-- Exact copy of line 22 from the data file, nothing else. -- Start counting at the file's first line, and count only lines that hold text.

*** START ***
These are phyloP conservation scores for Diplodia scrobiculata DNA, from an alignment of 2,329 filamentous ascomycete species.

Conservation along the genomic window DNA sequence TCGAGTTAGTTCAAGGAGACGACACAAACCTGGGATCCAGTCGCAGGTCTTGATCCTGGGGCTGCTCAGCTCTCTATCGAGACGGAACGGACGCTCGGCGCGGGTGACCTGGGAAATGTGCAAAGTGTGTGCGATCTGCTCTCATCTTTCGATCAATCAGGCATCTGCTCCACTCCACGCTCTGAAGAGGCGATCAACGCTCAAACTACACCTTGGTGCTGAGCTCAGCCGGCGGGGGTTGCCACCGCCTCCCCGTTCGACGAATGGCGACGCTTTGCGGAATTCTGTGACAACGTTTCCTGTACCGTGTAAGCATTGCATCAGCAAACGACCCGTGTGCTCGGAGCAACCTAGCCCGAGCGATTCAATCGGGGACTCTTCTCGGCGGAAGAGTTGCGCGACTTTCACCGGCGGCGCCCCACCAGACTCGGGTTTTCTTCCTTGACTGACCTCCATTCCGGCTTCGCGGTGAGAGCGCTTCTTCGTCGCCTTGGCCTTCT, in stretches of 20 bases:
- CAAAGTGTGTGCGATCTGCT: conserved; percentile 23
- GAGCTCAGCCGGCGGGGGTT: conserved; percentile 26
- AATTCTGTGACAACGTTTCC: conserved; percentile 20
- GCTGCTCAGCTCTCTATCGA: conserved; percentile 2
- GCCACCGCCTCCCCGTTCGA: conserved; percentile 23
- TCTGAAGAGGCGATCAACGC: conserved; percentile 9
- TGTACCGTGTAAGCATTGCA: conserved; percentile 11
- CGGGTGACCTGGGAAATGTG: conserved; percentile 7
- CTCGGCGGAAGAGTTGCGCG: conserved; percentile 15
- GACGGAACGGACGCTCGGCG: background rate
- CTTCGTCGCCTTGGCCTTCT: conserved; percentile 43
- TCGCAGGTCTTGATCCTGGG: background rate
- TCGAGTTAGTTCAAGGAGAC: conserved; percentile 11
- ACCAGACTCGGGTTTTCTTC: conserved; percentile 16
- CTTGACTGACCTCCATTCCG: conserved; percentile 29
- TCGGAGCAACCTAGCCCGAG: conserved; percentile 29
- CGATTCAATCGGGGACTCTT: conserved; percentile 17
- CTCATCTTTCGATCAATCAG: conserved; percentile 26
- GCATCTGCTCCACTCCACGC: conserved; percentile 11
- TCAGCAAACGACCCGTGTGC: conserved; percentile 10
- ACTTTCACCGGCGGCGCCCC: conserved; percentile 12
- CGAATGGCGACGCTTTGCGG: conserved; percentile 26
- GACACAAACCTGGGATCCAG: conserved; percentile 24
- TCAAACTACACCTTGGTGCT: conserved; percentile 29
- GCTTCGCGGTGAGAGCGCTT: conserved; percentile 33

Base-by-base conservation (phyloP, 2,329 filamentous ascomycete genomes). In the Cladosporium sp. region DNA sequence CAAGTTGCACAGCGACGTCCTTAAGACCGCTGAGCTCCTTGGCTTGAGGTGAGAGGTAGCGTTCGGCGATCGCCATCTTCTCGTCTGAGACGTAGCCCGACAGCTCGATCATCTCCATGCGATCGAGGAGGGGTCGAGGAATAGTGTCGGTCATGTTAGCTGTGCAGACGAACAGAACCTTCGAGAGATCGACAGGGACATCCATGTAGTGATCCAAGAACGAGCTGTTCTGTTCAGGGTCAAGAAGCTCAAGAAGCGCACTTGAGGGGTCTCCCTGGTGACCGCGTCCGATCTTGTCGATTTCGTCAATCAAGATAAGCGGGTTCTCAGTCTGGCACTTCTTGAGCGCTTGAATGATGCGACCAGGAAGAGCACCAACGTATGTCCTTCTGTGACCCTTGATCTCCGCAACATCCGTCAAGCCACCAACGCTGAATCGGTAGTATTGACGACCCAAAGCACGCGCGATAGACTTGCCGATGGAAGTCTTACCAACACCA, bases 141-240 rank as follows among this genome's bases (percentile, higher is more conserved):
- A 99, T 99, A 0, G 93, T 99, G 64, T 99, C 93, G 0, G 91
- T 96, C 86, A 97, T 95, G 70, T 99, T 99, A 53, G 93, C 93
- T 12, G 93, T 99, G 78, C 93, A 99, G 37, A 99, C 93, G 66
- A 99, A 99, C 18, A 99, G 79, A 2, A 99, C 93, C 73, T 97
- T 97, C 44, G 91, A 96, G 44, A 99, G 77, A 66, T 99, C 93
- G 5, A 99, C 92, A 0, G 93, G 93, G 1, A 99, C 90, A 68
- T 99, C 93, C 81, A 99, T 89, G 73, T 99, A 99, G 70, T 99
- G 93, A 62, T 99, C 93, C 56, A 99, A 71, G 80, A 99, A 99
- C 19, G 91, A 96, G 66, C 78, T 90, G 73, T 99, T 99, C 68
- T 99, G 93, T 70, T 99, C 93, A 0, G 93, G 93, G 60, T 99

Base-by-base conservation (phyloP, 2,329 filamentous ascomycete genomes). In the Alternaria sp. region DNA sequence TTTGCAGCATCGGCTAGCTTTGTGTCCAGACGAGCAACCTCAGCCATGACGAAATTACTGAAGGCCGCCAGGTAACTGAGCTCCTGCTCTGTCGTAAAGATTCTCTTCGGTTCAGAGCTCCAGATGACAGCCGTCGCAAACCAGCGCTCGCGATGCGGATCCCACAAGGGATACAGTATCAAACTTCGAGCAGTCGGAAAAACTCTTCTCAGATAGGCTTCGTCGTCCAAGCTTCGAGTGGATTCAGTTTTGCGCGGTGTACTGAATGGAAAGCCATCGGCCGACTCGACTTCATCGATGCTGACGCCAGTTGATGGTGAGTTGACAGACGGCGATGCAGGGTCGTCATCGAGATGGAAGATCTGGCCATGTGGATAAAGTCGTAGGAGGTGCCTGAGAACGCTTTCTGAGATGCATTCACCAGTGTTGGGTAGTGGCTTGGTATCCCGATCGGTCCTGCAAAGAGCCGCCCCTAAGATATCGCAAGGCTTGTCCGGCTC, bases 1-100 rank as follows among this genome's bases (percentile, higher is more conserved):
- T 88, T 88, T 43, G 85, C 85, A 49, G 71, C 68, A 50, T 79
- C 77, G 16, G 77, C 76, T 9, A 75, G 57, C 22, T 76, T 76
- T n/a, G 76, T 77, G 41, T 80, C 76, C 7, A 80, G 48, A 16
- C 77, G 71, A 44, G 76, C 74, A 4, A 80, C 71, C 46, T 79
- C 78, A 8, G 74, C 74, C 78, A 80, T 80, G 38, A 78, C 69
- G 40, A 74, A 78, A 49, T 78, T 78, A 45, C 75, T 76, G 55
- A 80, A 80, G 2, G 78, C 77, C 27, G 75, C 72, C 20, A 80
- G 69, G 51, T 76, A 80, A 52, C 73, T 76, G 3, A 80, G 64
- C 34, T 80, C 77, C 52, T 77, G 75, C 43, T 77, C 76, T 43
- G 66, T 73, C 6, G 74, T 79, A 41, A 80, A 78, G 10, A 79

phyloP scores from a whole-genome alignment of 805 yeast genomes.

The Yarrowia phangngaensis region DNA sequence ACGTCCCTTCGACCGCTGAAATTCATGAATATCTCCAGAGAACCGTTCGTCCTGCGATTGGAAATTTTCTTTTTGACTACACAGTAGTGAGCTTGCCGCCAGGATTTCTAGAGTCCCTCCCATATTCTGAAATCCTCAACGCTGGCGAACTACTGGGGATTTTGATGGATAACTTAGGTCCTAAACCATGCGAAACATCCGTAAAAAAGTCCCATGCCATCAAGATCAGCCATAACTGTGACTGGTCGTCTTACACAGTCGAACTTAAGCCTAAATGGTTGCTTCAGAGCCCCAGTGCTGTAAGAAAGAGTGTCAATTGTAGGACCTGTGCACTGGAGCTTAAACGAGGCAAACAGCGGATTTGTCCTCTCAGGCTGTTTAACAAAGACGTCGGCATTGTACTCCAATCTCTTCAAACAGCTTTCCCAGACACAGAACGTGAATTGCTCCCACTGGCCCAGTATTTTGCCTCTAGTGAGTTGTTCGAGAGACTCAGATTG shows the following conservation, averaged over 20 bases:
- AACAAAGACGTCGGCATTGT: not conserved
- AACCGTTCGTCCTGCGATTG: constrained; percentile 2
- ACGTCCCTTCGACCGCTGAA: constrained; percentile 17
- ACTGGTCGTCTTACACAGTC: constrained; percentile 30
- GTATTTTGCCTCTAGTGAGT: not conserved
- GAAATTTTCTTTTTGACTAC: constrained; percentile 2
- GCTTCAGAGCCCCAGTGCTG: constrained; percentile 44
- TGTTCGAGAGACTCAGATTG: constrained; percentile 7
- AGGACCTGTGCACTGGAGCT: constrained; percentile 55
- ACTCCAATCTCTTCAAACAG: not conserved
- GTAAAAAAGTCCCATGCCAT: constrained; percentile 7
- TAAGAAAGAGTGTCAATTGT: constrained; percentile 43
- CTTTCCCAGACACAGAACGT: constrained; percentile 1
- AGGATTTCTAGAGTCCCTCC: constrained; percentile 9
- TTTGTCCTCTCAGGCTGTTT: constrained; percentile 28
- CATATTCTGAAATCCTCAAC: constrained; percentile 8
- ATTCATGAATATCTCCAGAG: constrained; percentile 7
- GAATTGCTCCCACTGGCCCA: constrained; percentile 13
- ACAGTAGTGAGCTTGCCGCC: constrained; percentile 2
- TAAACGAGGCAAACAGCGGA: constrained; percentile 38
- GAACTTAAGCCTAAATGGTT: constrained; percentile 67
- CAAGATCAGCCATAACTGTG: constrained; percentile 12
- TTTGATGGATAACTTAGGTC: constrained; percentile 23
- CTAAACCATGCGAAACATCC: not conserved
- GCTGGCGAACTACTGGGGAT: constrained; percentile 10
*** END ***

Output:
- TCAGCAAACGACCCGTGTGC: conserved; percentile 10